By: Spencer Israel
For most of the last decade, mega-cap tech stocks got all the love from investors.
This FAANGM group—which colloquially includes Facebook, Alphabet, Amazon, Apple, Microsoft, and Netflix—dominated the market so thoroughly that it brought about comparisons to the dot-com bubble.
Just look at this chart from Yardeni Research, which shows how this group of six stocks performed compared to the other 494 stocks in the S&P 500 going back to 2013.
Source: Yardeni Research
But while it’s true that the FAANGM group has only gotten bigger since the pandemic began, they’ve been upstaged by another group: small cap stocks.
Look at a chart of the recent performance of the iShares Russell 2000 ETF (IWM) compared to its large-cap counterparts. Since the beginning of November, the IWM has more than doubled the performance of the SPDR S&P 500 ETF (SPY) and SPDR Dow Jones Industrial Average ETF (DIA) (and very nearly doubled the Invesco Nasdaq 100 ETF (QQQ)).
Source: Benzinga Pro*
Since the new year, the divergence has only become more pronounced, as the IWM has risen 17% compared to 8% for the QQQ, 6% for the SPY, and 4% for the DIA. The FAANGM stocks, meanwhile, have risen just 5.8%.*
Some people observing this rotation are surely saying “It’s about time!” Others are probably wondering why the same stocks that carried the market higher for a decade are suddenly out of favor.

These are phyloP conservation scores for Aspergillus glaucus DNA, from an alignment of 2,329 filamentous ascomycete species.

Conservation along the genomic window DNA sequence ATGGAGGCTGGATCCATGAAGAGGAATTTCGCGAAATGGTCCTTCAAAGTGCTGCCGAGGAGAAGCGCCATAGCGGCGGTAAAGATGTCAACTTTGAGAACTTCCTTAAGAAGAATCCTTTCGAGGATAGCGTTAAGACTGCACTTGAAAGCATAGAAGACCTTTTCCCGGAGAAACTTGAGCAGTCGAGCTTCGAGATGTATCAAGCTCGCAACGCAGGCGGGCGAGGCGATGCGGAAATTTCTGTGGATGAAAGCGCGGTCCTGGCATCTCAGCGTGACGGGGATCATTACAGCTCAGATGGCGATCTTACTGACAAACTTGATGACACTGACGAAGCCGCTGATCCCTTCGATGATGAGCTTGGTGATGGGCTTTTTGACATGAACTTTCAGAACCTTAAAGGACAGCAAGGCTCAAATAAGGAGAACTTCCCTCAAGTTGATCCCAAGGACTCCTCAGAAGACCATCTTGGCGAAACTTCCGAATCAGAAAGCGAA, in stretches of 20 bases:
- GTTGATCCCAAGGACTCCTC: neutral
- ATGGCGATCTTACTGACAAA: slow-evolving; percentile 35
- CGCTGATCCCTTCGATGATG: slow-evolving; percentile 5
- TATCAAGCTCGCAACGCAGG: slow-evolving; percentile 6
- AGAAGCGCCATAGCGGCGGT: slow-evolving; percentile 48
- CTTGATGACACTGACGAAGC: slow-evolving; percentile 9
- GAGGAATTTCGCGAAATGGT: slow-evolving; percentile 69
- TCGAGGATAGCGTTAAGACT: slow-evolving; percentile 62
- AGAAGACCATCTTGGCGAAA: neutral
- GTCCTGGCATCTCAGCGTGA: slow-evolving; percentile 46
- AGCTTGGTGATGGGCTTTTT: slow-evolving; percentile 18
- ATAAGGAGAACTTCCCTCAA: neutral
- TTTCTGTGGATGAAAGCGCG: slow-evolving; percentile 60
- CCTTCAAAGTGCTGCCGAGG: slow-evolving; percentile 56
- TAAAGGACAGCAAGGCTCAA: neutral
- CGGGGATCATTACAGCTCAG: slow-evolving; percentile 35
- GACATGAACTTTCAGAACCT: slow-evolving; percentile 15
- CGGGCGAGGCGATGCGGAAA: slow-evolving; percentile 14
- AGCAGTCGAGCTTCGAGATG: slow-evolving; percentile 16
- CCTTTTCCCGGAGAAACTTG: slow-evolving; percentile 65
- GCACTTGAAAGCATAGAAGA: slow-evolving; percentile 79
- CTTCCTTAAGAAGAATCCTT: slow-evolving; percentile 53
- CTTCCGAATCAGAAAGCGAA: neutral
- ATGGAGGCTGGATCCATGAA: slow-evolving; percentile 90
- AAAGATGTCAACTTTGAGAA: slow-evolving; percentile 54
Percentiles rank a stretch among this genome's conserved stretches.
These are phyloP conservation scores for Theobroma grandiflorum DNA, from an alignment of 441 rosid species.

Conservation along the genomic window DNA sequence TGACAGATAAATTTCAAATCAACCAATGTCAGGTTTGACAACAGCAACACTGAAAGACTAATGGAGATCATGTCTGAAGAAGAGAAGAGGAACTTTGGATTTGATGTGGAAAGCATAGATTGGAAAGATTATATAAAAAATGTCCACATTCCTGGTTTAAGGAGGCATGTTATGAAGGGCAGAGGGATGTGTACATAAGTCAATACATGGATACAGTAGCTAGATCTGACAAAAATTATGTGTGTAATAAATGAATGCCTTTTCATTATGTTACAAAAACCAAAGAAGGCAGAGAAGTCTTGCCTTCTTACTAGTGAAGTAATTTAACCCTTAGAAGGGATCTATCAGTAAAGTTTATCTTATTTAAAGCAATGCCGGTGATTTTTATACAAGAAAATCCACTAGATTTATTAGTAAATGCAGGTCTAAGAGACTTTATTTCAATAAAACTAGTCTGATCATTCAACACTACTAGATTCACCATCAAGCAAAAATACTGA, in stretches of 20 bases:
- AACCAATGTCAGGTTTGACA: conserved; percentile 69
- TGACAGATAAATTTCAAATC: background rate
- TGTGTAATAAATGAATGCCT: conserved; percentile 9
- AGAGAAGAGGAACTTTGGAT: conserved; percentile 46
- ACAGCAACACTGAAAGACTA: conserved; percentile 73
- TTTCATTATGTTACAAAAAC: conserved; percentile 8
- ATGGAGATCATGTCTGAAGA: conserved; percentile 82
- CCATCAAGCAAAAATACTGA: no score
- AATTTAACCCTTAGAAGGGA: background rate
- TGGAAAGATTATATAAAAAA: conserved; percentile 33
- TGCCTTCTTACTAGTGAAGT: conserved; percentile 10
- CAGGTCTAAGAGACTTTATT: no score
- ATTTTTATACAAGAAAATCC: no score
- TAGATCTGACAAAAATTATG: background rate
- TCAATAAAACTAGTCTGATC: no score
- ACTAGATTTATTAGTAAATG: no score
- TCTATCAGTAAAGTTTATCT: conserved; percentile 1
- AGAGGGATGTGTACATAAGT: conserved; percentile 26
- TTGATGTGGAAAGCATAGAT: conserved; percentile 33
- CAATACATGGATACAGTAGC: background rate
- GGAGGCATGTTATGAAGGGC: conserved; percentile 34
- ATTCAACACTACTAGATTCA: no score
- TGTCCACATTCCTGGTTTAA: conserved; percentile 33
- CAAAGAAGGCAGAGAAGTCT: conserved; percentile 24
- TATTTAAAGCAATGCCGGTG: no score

The answer to that question, of course, depends on who you ask.
Maybe it’s economical. It’s been noted that small caps have historically outperformed following recessions, which could mean the group will continue to outperform deeper into 2021. Others have attributed it to the Biden Administration.
Maybe the shift is fundamental. Many of these stocks, after all, are cheaper than their large-cap peers. Raymond James strategist Tavis McCourt pointed out that the S&P 500 is trading at a forward price-to-earnings ratio of 22.5 compared to just 14 for the Russell 2000.
You could even blame social media for part of it. Many “meme stocks” like GameStop, AMC Entertainment, and Bed Bath & Beyond are all members of the Russell 2000.
Then again, maybe the reason for this rotation doesn’t matter. What does matter is it’s happening. For the trend followers among us, it means it’s time to go overweight small cap stocks. For the contrarians, it may be time to consider buying mega-cap tech.
That sentence would have been unthinkable a year ago.
*Data as of Feb. 14, 2021
The author is long the S&P 500 in his retirement accounts.
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